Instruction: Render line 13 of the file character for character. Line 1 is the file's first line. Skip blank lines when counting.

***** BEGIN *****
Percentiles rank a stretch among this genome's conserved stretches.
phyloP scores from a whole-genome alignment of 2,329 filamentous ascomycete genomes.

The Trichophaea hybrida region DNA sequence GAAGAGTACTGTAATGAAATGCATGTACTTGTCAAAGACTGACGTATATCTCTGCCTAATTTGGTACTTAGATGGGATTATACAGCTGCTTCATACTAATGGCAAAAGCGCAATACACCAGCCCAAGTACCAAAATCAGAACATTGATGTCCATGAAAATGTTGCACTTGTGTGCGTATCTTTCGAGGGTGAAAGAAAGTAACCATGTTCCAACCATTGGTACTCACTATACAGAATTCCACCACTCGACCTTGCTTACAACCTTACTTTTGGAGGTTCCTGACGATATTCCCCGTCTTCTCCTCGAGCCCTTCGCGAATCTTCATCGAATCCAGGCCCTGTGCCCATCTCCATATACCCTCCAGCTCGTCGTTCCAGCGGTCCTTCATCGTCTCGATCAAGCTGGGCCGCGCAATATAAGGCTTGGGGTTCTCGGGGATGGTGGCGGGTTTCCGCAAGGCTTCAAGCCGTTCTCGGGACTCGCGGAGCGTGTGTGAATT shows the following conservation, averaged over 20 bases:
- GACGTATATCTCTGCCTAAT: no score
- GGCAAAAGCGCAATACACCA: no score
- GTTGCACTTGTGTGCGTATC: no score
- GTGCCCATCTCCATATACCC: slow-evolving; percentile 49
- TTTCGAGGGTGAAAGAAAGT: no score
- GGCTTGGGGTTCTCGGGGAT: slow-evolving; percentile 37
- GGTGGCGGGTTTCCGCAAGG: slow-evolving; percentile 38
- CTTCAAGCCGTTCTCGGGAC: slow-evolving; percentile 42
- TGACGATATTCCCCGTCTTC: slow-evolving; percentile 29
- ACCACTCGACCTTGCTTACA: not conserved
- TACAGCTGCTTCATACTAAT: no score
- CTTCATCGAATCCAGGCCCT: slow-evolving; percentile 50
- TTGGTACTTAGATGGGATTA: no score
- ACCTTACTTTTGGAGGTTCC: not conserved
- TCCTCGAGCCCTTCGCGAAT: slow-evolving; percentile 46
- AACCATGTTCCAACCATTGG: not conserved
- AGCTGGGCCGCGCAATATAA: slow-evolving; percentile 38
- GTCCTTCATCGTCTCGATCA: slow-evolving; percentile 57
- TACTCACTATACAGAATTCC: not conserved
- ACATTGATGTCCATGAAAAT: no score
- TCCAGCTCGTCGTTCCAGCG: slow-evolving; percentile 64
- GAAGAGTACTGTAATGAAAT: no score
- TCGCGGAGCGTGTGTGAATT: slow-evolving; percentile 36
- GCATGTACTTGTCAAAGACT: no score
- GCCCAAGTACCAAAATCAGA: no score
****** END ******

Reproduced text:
- ACCACTCGACCTTGCTTACA: not conserved